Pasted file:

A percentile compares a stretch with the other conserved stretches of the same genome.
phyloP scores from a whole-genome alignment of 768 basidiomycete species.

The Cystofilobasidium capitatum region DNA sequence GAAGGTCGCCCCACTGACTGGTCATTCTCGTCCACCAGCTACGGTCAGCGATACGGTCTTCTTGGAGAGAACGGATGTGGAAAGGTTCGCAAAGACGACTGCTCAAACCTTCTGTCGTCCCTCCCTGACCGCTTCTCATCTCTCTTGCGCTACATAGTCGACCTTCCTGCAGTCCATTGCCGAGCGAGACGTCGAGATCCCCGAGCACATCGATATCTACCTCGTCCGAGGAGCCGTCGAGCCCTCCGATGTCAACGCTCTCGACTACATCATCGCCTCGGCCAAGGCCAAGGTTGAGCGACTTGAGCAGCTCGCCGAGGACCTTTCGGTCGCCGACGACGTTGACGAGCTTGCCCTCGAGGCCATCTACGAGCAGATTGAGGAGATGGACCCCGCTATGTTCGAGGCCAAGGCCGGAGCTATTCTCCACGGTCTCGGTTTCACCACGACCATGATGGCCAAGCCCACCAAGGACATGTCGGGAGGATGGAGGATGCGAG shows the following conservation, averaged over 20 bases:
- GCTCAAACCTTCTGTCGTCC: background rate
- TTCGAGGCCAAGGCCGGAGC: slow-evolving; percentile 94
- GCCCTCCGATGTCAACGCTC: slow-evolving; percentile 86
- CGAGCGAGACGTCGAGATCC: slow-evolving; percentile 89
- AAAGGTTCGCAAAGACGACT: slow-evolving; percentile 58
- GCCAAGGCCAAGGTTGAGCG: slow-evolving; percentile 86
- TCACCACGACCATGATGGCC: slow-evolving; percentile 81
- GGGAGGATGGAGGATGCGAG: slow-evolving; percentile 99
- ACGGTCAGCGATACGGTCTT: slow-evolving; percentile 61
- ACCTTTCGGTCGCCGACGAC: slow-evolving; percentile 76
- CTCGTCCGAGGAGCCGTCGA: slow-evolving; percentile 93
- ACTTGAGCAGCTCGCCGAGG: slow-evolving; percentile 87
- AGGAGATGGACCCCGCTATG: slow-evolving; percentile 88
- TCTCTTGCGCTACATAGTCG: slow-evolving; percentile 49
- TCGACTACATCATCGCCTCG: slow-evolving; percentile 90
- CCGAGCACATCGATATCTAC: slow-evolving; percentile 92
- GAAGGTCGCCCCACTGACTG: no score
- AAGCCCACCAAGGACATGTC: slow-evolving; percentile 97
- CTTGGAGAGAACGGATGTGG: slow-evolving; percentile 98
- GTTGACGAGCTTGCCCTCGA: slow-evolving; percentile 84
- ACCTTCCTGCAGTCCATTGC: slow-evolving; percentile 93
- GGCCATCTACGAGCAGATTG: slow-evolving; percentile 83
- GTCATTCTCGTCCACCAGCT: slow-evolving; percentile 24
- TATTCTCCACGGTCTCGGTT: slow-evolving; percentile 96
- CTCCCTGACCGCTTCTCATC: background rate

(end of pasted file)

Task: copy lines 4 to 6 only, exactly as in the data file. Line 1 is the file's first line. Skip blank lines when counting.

- GCTCAAACCTTCTGTCGTCC: background rate
- TTCGAGGCCAAGGCCGGAGC: slow-evolving; percentile 94
- GCCCTCCGATGTCAACGCTC: slow-evolving; percentile 86